Hurricane Harvey made landfall near Rockport Friday evening as a catastrophic Category 4 storm with winds around 130 mph.
Harvey made its second landfall along the northeastern shore of Copano Bay, Texas just after midnight.
Hurricane was downgraded to a tropical storm just before 1 p.m. after spending most of the morning as a Category 1 hurricane.
There have been reports of damage in the area, including the collapse of a building where several people were trapped.
Reporters in the Omni Hotel in nearby Corpus Christi reported they could feel the building swaying.
The impacts of a Category 4 hurricane (130-156 mph) can include: Catastrophic damage to homes and buildings; mobile homes are destroyed; most large trees are snapped or uprooted; some roads impassable; large areas without power and communication outages.
It's also shaping up as just about a worst-case scenario storm with possible flooding from two different directions.
Harvey is moving slowly and will be stuck over the Texas coast through the middle of next week, which means rainfall measured in feet, not inches.
"This is going to be a very major disaster," said Gov. Greg Abbott, who declared a State of Disaster for 30 counties and requested 700 National Guard members to be activated.
FEMA granted Governor Abbott's request for a Presidential Disaster Declaration Friday night as Harvey made landfall on the Texas coast.
We're already feeling the effects of Harvey in the Greater Houston Area with a flurry of tornado warnings. There are reports of damage in some areas, including Galveston, the Matagorda County town of Sargent and parts of Fort Bend County. There have been no reports of injuries.
In Houston, we could see rainfall of 15 to 20 inches with isolated areas getting up to 30 inches of rainfall by next Wednesday.
"It's possible that some spots could get up to 30 inches of rain -- it won't be everywhere -- but it will be in spots and so those spots that get that much rain, clearly, they will have a very significant flood threat," said KHOU 11 Chief Meteorologist David Paul.
TRACK THE TROPICS: Hurricane Central interactive map
TRACK HARVEY: Latest official NHC forecast track (tap to enlarge)
Photos: Texans prepare for Harvey
Except for our coastal communities, Harvey's winds and storm surge will not be an issue for Houston. The main concern inland will be rain. Houston is on the "dirty side" of the storm, which means Harvey's outer bands will bring heavy downpours and storms to southeast Texas while Corpus gets hit by the hurricane force winds.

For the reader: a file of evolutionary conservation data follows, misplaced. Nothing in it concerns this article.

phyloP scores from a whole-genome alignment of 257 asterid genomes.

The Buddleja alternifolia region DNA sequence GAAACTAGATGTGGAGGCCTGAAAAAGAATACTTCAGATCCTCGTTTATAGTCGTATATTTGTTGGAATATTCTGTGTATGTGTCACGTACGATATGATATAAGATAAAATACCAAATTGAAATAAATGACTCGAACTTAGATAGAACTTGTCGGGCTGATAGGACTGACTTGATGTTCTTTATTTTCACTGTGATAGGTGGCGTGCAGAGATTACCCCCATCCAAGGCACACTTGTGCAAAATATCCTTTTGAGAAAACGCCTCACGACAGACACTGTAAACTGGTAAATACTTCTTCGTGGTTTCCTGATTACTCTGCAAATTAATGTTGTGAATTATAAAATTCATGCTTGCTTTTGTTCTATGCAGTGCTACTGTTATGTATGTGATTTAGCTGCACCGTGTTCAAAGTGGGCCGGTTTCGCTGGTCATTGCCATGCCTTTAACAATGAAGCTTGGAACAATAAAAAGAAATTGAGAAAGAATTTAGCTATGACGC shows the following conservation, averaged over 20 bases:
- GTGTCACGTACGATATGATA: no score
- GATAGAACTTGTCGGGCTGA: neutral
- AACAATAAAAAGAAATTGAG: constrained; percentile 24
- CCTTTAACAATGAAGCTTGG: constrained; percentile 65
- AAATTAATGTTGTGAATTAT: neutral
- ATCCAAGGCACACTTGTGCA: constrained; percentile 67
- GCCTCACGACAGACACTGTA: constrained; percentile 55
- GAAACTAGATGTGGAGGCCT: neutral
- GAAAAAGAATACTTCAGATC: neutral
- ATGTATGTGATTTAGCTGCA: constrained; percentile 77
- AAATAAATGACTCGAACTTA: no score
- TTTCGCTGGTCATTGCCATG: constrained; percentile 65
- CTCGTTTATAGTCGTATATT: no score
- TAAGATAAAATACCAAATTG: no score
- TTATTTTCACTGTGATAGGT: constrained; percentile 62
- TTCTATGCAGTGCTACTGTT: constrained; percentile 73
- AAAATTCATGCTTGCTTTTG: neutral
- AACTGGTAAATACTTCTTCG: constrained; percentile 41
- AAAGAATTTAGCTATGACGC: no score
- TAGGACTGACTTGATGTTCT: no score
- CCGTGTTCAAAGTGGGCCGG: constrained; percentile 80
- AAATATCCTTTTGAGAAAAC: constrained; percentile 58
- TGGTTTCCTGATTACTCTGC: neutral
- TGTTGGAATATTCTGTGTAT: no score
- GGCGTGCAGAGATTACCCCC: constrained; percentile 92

HOUSTON WEATHER: View the latest local forecast
Photos: Texans prepare for Hurricane Harvey
There is also concern about the forecast track. Currently Harvey is forecast to slowly make its way north along the Texas coast and arrive in Houston as a tropical storm early next week. This means Houston could get even more heavy rain Tuesday into Wednesday, especially if Harvey continues to move slowly. A Flash Flood Watch is in effect.
As many as 1.25 million Texans could lose power from the storm, according to forecast models at Texas A&M University.
Several counties have already called for mandatory and voluntary evacuations. Locally, Galveston County Judge Mark Henry has issued a voluntary evacuation for residents on Bolivar Peninsula effective Friday, Aug. 25 at 8 a.m. This order includes the unincorporated areas of Port Bolivar, Crystal Beach, High Island and Gilchrist. Residents who rely on medical assistance or those who cannot go without power for an extended period of time are encouraged to leave.
The Brazoria County judge has issued a mandatory evacuation for coastal communities along the Gulf side of the Intracoastal canal. The evacuation is due to an expected 6-10 foot storm surge. There is a voluntary evacuation for low-lying coastal areas inland of the Intracoastal Waterway.
WHEN TO EVACUATE: Should I stay or should I go?
WATCHES AND WARNINGS
A Hurricane Warning is in effect for Matagorda and Jackson Counties.
A Hurricane Watch is in effect for Brazoria County.
A Tropical Storm Warning is in effect for Brazoria County, Chambers, Fort Bend County, Galveston County, Harris County, Waller County, Wharton County.
A Tropical Storm Watch is in effect for Austin County, Colorado County.
A Flash Flood Warning is in effect until until 2:30 PM this afternoon for Austin, Brazoria, Colorado, Fort Bend, Jackson, Matagorda, Waller and Wharton counties.
A Flash Flood Warning is in effect until until 2:15 PM this afternoon for Brazoria, Chambers, Galveston, Harris, Liberty, Montgomery, San Jacinto and Walker counties.
A Flood Warning is in effect until until 11:29 PM tonight for Brazoria, Fort Bend & Wharton counties.
A Flood Warning is in effect until until 5:30 AM Tuesday morning for Harris county.
A Flood Warning is in effect until until 6:58 PM for Harris county.
A Flood Warning is in effect until until 6:48 PM for Harris county.
A Flood Warning is in effect until until 4:31 PM for Austin, Fort Bend & Wharton counties.
A Flood Warning is in effect until until 2:47 PM for Matagorda & Wharton counties.
A Tornado Watch is in effect until until 1:00 PM for Austin, Brazoria, Chambers, Colorado, Fort Bend, Galveston, Grimes, Harris, Jackson, Liberty, Matagorda, Montgomery, Waller, Washington & Wharton counties.
(What do these watches and warnings mean? View our preparedness guide.)
Texas Governor Greg Abbott has declared a State of Disaster for 30 counties in anticipation of Tropical Storm Harvey making landfall. County Judge Hebert declared a local state of disaster for Fort Bend County.
President Trump ordered federal aid Friday to supplement State and local recovery efforts in the areas affected by Hurricane Harvey.
The governor has also activated 700 members of the Texas Army and Air National Guards and Texas State Guard to areas impacted by Hurricane Harvey.
BE READY: KHOU 11 Hurricane Preparedness Guide